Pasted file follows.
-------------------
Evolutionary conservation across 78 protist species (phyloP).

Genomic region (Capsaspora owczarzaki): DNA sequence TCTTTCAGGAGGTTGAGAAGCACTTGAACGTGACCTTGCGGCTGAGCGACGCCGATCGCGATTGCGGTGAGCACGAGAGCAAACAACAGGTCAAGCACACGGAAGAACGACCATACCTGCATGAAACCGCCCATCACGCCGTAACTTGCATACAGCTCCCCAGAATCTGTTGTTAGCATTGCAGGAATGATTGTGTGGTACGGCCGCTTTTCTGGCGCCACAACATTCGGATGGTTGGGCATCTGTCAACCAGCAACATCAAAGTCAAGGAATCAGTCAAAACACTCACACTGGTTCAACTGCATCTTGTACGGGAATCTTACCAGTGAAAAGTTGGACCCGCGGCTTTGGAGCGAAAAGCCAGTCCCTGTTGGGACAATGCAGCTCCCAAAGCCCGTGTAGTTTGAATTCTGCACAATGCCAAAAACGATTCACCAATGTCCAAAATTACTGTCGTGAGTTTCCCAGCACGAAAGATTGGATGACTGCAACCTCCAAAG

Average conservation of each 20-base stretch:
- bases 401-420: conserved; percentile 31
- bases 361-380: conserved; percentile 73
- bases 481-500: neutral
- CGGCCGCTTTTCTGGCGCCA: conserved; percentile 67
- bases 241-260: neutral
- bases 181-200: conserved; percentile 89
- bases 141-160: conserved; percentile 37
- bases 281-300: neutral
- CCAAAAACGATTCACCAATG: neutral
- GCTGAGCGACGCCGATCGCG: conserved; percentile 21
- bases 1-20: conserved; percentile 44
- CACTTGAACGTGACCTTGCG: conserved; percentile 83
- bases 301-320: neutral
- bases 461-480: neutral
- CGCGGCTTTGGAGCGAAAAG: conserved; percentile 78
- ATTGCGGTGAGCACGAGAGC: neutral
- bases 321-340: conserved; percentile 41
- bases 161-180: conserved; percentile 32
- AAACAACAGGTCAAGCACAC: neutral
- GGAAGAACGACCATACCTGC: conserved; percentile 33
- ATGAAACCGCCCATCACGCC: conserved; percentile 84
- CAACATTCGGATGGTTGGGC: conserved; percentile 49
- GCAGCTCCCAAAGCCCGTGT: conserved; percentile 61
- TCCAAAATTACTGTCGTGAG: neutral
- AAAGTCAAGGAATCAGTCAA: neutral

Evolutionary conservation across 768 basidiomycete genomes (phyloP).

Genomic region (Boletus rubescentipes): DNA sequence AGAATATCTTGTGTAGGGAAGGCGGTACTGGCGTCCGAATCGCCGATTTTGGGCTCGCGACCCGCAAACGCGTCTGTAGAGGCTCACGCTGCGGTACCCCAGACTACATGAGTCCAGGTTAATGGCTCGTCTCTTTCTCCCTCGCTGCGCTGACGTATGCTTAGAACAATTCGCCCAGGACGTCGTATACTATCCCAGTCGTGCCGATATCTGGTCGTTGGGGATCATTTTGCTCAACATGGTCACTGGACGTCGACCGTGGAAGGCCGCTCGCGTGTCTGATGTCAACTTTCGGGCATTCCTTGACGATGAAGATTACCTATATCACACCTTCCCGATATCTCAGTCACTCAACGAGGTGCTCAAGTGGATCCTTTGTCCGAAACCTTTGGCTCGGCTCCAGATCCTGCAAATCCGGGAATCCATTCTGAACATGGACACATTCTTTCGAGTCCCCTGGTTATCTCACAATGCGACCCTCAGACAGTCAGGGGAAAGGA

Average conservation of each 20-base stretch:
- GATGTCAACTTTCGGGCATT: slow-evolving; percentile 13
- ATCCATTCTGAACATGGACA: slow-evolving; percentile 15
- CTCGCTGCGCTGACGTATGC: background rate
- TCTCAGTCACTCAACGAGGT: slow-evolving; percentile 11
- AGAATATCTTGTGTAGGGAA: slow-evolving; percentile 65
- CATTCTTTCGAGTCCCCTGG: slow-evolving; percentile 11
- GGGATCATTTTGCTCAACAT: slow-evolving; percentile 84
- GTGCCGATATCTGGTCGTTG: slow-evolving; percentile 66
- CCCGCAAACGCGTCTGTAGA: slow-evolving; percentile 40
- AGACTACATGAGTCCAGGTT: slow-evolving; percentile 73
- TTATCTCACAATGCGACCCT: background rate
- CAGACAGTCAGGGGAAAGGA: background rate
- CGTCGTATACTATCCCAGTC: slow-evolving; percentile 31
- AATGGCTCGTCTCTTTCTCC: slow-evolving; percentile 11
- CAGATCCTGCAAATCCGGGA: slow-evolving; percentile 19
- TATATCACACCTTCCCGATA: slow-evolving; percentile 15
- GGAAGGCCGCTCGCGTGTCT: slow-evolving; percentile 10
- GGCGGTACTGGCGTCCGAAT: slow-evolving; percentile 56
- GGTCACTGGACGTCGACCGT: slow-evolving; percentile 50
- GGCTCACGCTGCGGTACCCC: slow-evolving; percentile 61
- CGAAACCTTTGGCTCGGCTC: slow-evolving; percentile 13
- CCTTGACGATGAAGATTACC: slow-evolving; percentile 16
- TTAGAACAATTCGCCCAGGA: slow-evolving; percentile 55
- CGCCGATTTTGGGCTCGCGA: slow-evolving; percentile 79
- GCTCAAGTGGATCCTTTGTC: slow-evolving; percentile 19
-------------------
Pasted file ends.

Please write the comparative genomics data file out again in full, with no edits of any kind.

Evolutionary conservation across 78 protist species (phyloP).

Genomic region (Capsaspora owczarzaki): DNA sequence TCTTTCAGGAGGTTGAGAAGCACTTGAACGTGACCTTGCGGCTGAGCGACGCCGATCGCGATTGCGGTGAGCACGAGAGCAAACAACAGGTCAAGCACACGGAAGAACGACCATACCTGCATGAAACCGCCCATCACGCCGTAACTTGCATACAGCTCCCCAGAATCTGTTGTTAGCATTGCAGGAATGATTGTGTGGTACGGCCGCTTTTCTGGCGCCACAACATTCGGATGGTTGGGCATCTGTCAACCAGCAACATCAAAGTCAAGGAATCAGTCAAAACACTCACACTGGTTCAACTGCATCTTGTACGGGAATCTTACCAGTGAAAAGTTGGACCCGCGGCTTTGGAGCGAAAAGCCAGTCCCTGTTGGGACAATGCAGCTCCCAAAGCCCGTGTAGTTTGAATTCTGCACAATGCCAAAAACGATTCACCAATGTCCAAAATTACTGTCGTGAGTTTCCCAGCACGAAAGATTGGATGACTGCAACCTCCAAAG

Average conservation of each 20-base stretch:
- bases 401-420: conserved; percentile 31
- bases 361-380: conserved; percentile 73
- bases 481-500: neutral
- CGGCCGCTTTTCTGGCGCCA: conserved; percentile 67
- bases 241-260: neutral
- bases 181-200: conserved; percentile 89
- bases 141-160: conserved; percentile 37
- bases 281-300: neutral
- CCAAAAACGATTCACCAATG: neutral
- GCTGAGCGACGCCGATCGCG: conserved; percentile 21
- bases 1-20: conserved; percentile 44
- CACTTGAACGTGACCTTGCG: conserved; percentile 83
- bases 301-320: neutral
- bases 461-480: neutral
- CGCGGCTTTGGAGCGAAAAG: conserved; percentile 78
- ATTGCGGTGAGCACGAGAGC: neutral
- bases 321-340: conserved; percentile 41
- bases 161-180: conserved; percentile 32
- AAACAACAGGTCAAGCACAC: neutral
- GGAAGAACGACCATACCTGC: conserved; percentile 33
- ATGAAACCGCCCATCACGCC: conserved; percentile 84
- CAACATTCGGATGGTTGGGC: conserved; percentile 49
- GCAGCTCCCAAAGCCCGTGT: conserved; percentile 61
- TCCAAAATTACTGTCGTGAG: neutral
- AAAGTCAAGGAATCAGTCAA: neutral

Evolutionary conservation across 768 basidiomycete genomes (phyloP).

Genomic region (Boletus rubescentipes): DNA sequence AGAATATCTTGTGTAGGGAAGGCGGTACTGGCGTCCGAATCGCCGATTTTGGGCTCGCGACCCGCAAACGCGTCTGTAGAGGCTCACGCTGCGGTACCCCAGACTACATGAGTCCAGGTTAATGGCTCGTCTCTTTCTCCCTCGCTGCGCTGACGTATGCTTAGAACAATTCGCCCAGGACGTCGTATACTATCCCAGTCGTGCCGATATCTGGTCGTTGGGGATCATTTTGCTCAACATGGTCACTGGACGTCGACCGTGGAAGGCCGCTCGCGTGTCTGATGTCAACTTTCGGGCATTCCTTGACGATGAAGATTACCTATATCACACCTTCCCGATATCTCAGTCACTCAACGAGGTGCTCAAGTGGATCCTTTGTCCGAAACCTTTGGCTCGGCTCCAGATCCTGCAAATCCGGGAATCCATTCTGAACATGGACACATTCTTTCGAGTCCCCTGGTTATCTCACAATGCGACCCTCAGACAGTCAGGGGAAAGGA

Average conservation of each 20-base stretch:
- GATGTCAACTTTCGGGCATT: slow-evolving; percentile 13
- ATCCATTCTGAACATGGACA: slow-evolving; percentile 15
- CTCGCTGCGCTGACGTATGC: background rate
- TCTCAGTCACTCAACGAGGT: slow-evolving; percentile 11
- AGAATATCTTGTGTAGGGAA: slow-evolving; percentile 65
- CATTCTTTCGAGTCCCCTGG: slow-evolving; percentile 11
- GGGATCATTTTGCTCAACAT: slow-evolving; percentile 84
- GTGCCGATATCTGGTCGTTG: slow-evolving; percentile 66
- CCCGCAAACGCGTCTGTAGA: slow-evolving; percentile 40
- AGACTACATGAGTCCAGGTT: slow-evolving; percentile 73
- TTATCTCACAATGCGACCCT: background rate
- CAGACAGTCAGGGGAAAGGA: background rate
- CGTCGTATACTATCCCAGTC: slow-evolving; percentile 31
- AATGGCTCGTCTCTTTCTCC: slow-evolving; percentile 11
- CAGATCCTGCAAATCCGGGA: slow-evolving; percentile 19
- TATATCACACCTTCCCGATA: slow-evolving; percentile 15
- GGAAGGCCGCTCGCGTGTCT: slow-evolving; percentile 10
- GGCGGTACTGGCGTCCGAAT: slow-evolving; percentile 56
- GGTCACTGGACGTCGACCGT: slow-evolving; percentile 50
- GGCTCACGCTGCGGTACCCC: slow-evolving; percentile 61
- CGAAACCTTTGGCTCGGCTC: slow-evolving; percentile 13
- CCTTGACGATGAAGATTACC: slow-evolving; percentile 16
- TTAGAACAATTCGCCCAGGA: slow-evolving; percentile 55
- CGCCGATTTTGGGCTCGCGA: slow-evolving; percentile 79
- GCTCAAGTGGATCCTTTGTC: slow-evolving; percentile 19